From Memmo to RunPee: how technology has made our lives easier

As the world changes out of recognition, technology is coming to the rescue in some inventive ways, writes Sbu Mkwanazi

03 January 2021 - 00:03 By Sbu Mkwanazi
Here's how technology is playing a leading role in making our lives easier.
Here's how technology is playing a leading role in making our lives easier.
Image: 123RF/perig76

None of us could have predicted the year that was 2020, all because of an invisible disease called Covid-19. At first we thought the effects of the pandemic would be a temporary part of our lives, lasting just three weeks. Almost nine months later and we're still not out of the woods — but technology is playing a leading role in making our lives easier.


Actors, musicians and other celebrities whose lives involved recording studios, off-site recordings and collaborating with other creatives are facing a rather different future.

One of the ways they've kept in touch with their fans is through an app called Memmo. The Swedish platform allows a fan to book a celebrity to record and send a personalised video message.

Gangster rap artist Snoop Dogg, TV personality Caitlyn Jenner and Sarah Jessica Parker of Sex and the City fame are on the Memmo menu, ready to say and do anything you want them to. Perhaps you want Vladimir Furdik (who plays the Night King in Game of Thrones) to pull off the #JerusalemaChallenge dance moves for a friend in quarantine. Or maybe you have a more complicated request that involves Ernie Hudson banishing the coronavirus, like he did phantoms in Ghostbusters.

In case you were wondering, the local version of the same concept is called myFanPark and celebrities like Kurt Darren (R1,700), Siya Kolisi (R700) and Bryan Habana (R1,000) are at your beck and call.


Audiences and creatives need to accept that masks are not going anywhere. Just like it was normal in the bad ol' days to see someone smoking or having unprotected sex as part of a television show or film, masks will surely be part of the new landscape.

Japanese start-up Donut Robotics has developed the C-Face Smart Mask that not only allows people to talk to each other at a distance of up to 10m, it also translates speech into eight different languages.

With SA in the grip of the second wave, this hi-tech mask opens up a world of possibilities for the entertainment industry. For starters, social distancing could be increased to more than the obligatory 1.5m, and a single show could be performed in up to eight of our 11 official languages.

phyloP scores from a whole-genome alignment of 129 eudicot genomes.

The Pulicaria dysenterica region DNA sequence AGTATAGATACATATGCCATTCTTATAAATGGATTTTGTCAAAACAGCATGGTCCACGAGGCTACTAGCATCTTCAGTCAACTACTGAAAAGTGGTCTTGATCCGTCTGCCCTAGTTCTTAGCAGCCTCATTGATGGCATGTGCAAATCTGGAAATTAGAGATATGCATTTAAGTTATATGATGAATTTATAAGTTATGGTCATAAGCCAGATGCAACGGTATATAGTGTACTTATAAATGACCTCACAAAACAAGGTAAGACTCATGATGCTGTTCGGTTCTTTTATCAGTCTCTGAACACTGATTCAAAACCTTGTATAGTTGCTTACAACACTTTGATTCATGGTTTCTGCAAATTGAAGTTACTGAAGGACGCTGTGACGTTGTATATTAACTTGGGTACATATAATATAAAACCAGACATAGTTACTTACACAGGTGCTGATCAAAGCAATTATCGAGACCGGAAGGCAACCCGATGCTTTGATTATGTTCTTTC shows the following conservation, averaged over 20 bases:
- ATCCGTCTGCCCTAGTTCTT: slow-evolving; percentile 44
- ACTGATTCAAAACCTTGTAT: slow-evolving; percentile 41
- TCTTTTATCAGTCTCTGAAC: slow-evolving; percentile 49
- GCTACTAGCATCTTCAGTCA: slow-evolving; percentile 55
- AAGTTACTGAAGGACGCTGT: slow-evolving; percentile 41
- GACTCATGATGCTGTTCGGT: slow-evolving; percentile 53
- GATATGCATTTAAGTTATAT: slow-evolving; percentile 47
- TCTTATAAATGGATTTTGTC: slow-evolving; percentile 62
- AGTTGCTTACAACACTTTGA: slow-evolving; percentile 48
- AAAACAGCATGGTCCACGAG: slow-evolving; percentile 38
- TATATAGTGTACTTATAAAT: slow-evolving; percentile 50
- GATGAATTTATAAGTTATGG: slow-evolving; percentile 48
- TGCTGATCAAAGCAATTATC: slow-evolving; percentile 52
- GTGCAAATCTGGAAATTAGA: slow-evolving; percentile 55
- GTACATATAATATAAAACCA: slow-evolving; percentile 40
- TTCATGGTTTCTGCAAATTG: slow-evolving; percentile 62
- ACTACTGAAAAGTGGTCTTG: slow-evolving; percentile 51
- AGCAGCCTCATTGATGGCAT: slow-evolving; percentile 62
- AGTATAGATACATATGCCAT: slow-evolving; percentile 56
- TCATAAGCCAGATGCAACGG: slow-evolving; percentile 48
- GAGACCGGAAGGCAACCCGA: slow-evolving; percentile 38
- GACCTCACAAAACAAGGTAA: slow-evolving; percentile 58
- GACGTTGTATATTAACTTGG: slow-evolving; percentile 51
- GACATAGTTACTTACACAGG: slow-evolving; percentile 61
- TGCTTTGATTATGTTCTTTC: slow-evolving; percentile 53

Imagine being in a socially distanced queue for food at this year's DStv Delicious Festival, Cape Town Jazz Festival or Klein Karoo Nasionale Kunstefees. Besides the usual offering of burgers, pizzas and chips, advances in food technology could mean that you'd be ordering something slightly more "cultured".

In Singapore, the world's first lab-grown chicken nuggets go on sale this month. US start-up Eat Just will serve the artificially cultured "chicken" to guests at the swanky 1880 restaurant in Singapore. The question is whether or not global customers will swallow the idea.


We can all agree that watching choreographer and ballerina Kitty Phetla live is way superior to experiencing her on one of our screens. And being immersed in Nataniël's showmanship in person will always be better than downloading one of his performances. However, had it not been for online performances and app-based content, there would have been no alternative during lockdown.

The various industries that fall under the umbrella of lifestyle need to futureproof themselves. This is all based on technology.

For example, one app that can assist the travel and tourism industry is Skiplagged. It searches what travel gurus term "hidden city" flights. These are flights that can be booked at much cheaper prices as they are seen as layovers on the way to various destinations. The app quickly sorts out the cheapest flights and accommodation, ensuring travellers can spend their money on expensive face masks with translating features instead.

And while we're not yet 100% encouraged to take to the skies, how about keeping technology to our nether regions? RunPee is an app that tells you the best time to run to the loo while watching a film at the movie theatre.

Whether or not a lockdown level permits cinema visits, most people will be conditioned to watching on streaming services at home, where many of us overdo that soda and need to relieve ourselves. Worry not: RunPee summarises the exact scene you missed and gets you up to speed, without you feeling pressed.

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